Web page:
States sue Betsy DeVos over student loan rule delay
By Katie Lobosco
NEW YORK (CNNMoney) -- Democratic attorneys general from 18 states and Washington D.C. sued Education Secretary Betsy DeVos on Thursday after she delayed an Obama-era rule meant to protect student borrowers.
The Borrower Defense to Repayment rule was created in 2016 and was set to take effect on July 1. But DeVos announced in June that she would delay its implementation. Instead, she directed her department to create committees to review and improve the rules.
The rule would have clarified the federal loan forgiveness process for students who were defrauded or misled by their colleges. While students in this situation could previously apply for forgiveness, the rule would have created several protections.
First, it created standards for students going through the process. And it set up a fast-track application for students who were enrolled in a college when it shut down, or were involved in instances of widespread fraud. The rule also banned schools from requiring students to sign mandatory arbitration agreements that waived their rights to go to court.
DeVos's move to delay Borrower Defense "is a betrayal of her office's responsibility and a violation of federal law," said Massachusetts Attorney General Maura Healey, the lead plaintiff in the lawsuit. She accused DeVos of "sid[ing] with for-profit school executives against students and families drowning in unaffordable student loans."
Department of Education Press Secretary Liz Hill fired back in a statement, saying the lawsuit is "ideologically driven.'
She said the Borrower Defense regulations "suffer from substantive and procedural flaws," citing a separate lawsuit brought against the department in May by a group representing for-profit colleges in California. That group is seeking to block the rule from going into effect, complaining it "threatens the existence" of many of its member institutions.
DeVos decided it was time to "hit pause on these regulations until this case has been decided in court and to make sure these rules achieve their purpose: helping harmed students," Hill said.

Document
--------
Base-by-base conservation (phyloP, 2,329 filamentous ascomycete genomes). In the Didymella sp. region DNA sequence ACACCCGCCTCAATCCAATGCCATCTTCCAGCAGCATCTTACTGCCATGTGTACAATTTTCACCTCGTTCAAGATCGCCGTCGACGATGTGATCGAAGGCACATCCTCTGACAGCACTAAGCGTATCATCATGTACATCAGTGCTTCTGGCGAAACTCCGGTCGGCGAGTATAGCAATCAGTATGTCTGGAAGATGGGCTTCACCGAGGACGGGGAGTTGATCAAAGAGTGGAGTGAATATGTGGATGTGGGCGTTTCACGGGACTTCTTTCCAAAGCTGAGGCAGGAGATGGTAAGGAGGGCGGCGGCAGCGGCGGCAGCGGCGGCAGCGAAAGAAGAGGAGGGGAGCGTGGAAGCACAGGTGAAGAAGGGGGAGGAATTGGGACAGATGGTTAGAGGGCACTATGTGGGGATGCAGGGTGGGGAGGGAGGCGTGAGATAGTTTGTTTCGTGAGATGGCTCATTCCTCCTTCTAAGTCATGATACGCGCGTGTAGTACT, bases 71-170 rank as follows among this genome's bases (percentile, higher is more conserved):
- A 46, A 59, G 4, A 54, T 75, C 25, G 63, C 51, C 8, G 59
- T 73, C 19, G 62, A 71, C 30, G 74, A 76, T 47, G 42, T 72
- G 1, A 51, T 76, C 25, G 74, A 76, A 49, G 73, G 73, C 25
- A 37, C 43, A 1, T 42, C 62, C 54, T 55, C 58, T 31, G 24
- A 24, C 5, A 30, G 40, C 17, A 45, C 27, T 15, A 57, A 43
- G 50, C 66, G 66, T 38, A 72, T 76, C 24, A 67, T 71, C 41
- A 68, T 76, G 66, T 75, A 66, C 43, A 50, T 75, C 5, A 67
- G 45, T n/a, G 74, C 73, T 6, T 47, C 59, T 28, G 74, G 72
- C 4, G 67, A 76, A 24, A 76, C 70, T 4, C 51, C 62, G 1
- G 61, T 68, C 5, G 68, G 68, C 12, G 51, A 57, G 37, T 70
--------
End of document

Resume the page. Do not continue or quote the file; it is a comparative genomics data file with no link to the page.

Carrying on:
The Borrower Defense rule was created in part to address the unprecedented number of students applying for loan forgiveness following the collapse of the for-profit Corinthian Colleges, which had misled prospective students with inflated job placement numbers. The part of the rule that fast-tracked students who attended closed schools was implemented early to help Corinthian students, specifically.
Thousands of former students from Corinthian Colleges, the American Career Institute and ITT Tech have been approved for loan discharges under the rule. As of January, 28,000 former Corinthian students alone had been approved for debt relief totaling $558 million.
The lawsuit filed in federal district court in D.C. Thursday asks the court to declare the delay unlawful and order the implementation of the Borrower Defense rule. Attorneys general in California, Connecticut, Delaware, Hawaii, Iowa, Illinois, Maryland, Minnesota, New Mexico, New York, North Carolina, Oregon, Pennsylvania, Rhode Island, Vermont, Virginia, Washington and the District of Columbia joined Massachusetts' Healey in filing the complaint Thursday.
CNN's Greg Wallace contributed reporting for this story.
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